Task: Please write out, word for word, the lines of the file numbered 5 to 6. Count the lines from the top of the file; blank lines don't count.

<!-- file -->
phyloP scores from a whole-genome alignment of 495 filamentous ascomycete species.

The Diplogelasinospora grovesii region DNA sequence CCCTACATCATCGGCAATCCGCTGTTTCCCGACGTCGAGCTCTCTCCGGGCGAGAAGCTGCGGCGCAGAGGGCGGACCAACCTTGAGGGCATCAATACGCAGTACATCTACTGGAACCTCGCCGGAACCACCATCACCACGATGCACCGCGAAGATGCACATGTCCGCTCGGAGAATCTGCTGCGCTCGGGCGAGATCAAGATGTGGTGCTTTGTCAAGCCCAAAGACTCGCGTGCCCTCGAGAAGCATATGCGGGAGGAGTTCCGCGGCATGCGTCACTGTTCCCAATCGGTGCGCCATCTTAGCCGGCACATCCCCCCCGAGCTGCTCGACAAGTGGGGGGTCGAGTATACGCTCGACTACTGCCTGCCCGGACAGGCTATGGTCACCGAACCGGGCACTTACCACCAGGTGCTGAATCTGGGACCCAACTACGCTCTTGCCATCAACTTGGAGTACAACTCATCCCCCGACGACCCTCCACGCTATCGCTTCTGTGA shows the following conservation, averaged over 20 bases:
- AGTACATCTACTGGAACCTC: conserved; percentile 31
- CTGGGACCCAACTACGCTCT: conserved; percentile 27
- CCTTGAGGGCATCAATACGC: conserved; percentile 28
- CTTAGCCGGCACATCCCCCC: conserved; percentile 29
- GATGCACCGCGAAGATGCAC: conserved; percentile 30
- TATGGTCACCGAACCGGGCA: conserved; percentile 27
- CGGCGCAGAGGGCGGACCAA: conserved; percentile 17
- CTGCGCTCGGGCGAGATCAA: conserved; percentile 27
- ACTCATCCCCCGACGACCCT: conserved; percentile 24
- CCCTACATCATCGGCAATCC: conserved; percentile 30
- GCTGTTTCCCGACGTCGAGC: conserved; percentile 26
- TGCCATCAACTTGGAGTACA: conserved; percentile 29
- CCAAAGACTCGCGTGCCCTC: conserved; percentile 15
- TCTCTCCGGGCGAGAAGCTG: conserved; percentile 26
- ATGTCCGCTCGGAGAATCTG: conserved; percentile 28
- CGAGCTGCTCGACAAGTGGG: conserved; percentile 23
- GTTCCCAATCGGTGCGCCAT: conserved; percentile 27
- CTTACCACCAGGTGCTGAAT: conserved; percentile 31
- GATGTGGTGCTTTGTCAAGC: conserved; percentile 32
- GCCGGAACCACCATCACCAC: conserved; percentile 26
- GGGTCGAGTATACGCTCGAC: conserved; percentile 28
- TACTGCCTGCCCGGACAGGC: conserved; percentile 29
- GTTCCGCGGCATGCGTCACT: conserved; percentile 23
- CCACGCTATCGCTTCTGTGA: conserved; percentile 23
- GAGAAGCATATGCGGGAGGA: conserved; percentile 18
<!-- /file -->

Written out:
- CCTTGAGGGCATCAATACGC: conserved; percentile 28
- CTTAGCCGGCACATCCCCCC: conserved; percentile 29